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Should Meat Be Sold With Warning Labels?

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The Food and Drug Administration recently released nine new graphic warning labels that will be required on all cigarettes sold after September 2012. Warning labels on cigarette packets were first required in the U.S. back in 1965, following a Surgeon General's report about the dangers of cigarette smoking. Over the years, these warning labels have been found to be useful in communicating the health hazards of smoking, encouraging smokers to quit, and discouraging new smokers. Could meat and other animal products suffer a similar fate eventually?

There currently seems to be a serious disconnect within medicine when it comes to meat. In spite of ample evidence highlighting how excessive meat consumption has been linked to cancer, heart problems and other degenerative diseases and that consuming a no- or low-meat diet has several health benefits, physicians are not provided any specific guidance (via ethical and legal policies) about counseling their patients on reducing meat consumption.

In an interesting article, titled "Doctors without Burgers" that was recently featured on One Green Planet, bioethicist, Dr. Jessica Pierce examines this disconnect and makes some interesting observations. She notes, "In my years spent working as a professor of bioethics at a large Midwestern academic medical center, I was baffled by many things, but none more than the issue of food. I rarely ate on the premises of the med center, but oftentimes my work required me to meet others over lunch at the cafeteria. I would pass by the Taco Bell, Pizza Hut, and McDonald's concessions--where patients being treated for their cancers or heart disease, and the doctors treating them, could all take their fill of the meat, salt, fat, and sugar. And I would think to myself, 'What the hell is going on here?'"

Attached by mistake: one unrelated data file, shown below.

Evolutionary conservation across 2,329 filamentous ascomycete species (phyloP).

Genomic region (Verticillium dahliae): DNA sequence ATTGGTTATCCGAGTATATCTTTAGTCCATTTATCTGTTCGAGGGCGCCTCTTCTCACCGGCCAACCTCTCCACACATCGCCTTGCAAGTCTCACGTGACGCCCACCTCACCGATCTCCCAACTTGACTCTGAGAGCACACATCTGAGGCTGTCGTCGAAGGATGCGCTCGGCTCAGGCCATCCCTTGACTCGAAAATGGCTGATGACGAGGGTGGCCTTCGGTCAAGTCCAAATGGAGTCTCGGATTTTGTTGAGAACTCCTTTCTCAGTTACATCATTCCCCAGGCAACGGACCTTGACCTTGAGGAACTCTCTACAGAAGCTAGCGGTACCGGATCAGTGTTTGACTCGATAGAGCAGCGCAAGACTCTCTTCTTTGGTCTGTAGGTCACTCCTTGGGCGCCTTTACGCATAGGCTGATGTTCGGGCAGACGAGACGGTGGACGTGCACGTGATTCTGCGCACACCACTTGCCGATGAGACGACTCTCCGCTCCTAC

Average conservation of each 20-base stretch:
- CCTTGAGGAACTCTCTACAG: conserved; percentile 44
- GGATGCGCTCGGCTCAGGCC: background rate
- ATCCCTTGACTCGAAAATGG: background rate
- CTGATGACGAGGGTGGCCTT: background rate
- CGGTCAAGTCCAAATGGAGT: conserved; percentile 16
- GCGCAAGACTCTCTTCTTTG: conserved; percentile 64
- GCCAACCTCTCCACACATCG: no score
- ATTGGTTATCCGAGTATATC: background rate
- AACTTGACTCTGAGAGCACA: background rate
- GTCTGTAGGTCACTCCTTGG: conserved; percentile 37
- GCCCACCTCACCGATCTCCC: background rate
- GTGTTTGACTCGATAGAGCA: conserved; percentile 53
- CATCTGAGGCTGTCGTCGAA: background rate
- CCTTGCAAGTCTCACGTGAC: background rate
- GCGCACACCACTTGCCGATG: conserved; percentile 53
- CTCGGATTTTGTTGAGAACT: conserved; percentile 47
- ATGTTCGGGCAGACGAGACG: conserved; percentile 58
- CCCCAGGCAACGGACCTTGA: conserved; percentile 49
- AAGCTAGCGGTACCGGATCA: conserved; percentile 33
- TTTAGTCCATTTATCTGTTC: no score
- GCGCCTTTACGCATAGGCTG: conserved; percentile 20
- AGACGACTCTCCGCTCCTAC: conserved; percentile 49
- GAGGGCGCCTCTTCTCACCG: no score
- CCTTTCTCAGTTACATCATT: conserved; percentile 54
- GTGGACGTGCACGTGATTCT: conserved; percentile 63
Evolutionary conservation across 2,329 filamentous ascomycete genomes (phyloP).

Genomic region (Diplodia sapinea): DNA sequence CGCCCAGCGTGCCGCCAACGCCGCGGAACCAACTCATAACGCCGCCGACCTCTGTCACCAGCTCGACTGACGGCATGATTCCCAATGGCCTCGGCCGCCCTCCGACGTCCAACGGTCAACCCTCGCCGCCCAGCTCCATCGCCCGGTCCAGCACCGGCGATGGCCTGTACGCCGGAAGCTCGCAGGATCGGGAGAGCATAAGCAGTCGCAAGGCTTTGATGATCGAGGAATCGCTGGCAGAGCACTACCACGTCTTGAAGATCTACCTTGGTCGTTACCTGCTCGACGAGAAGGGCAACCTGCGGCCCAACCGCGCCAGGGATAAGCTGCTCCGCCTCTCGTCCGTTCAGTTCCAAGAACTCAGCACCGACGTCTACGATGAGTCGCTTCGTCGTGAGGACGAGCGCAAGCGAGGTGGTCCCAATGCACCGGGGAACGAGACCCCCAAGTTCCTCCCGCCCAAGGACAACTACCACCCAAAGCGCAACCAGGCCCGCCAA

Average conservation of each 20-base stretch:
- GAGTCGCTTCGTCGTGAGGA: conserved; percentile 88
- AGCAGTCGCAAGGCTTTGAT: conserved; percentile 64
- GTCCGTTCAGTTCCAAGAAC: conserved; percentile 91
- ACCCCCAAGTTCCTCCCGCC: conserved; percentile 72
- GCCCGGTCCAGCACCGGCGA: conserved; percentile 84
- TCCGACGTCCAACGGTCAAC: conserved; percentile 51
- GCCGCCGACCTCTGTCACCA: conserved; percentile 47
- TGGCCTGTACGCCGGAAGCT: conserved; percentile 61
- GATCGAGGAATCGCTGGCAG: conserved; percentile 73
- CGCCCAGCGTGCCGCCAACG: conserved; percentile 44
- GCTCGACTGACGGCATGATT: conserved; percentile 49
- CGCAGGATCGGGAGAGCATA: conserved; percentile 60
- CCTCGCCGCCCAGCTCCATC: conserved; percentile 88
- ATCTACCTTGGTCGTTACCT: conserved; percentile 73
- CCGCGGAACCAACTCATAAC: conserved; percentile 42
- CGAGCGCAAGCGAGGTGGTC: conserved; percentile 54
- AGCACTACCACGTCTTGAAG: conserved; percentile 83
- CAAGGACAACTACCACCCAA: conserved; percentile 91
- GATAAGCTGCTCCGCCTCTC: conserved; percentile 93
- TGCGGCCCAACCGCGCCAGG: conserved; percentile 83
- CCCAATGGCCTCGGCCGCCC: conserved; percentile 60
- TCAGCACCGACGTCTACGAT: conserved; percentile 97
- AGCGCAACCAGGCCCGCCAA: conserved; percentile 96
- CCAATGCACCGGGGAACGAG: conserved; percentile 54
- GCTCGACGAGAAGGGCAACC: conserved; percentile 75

The piece highlights how (like cigarettes) meat has the potential to harm not only those who partake, but a great many others as well, because of industrial livestock production's contribution to greenhouse-gas emissions, soil contamination, loss of biodiversity, global patterns of hunger and malnutrition, land use, water and air pollution, as well as food-borne illnesses. Yet, surprisingly, the American Medical Association is silent on the issue of eating meat.

While Government-mandated warning labels on packaged meat may be a long time coming, should the medical community acknowledge the dangers of meat by requiring doctors to counsel their patients on reducing meat consumption? Moreover, should doctors themselves be reducing their own meat consumption as a good first step?

Read Dr. Pierce's insightful article and share your thoughts.

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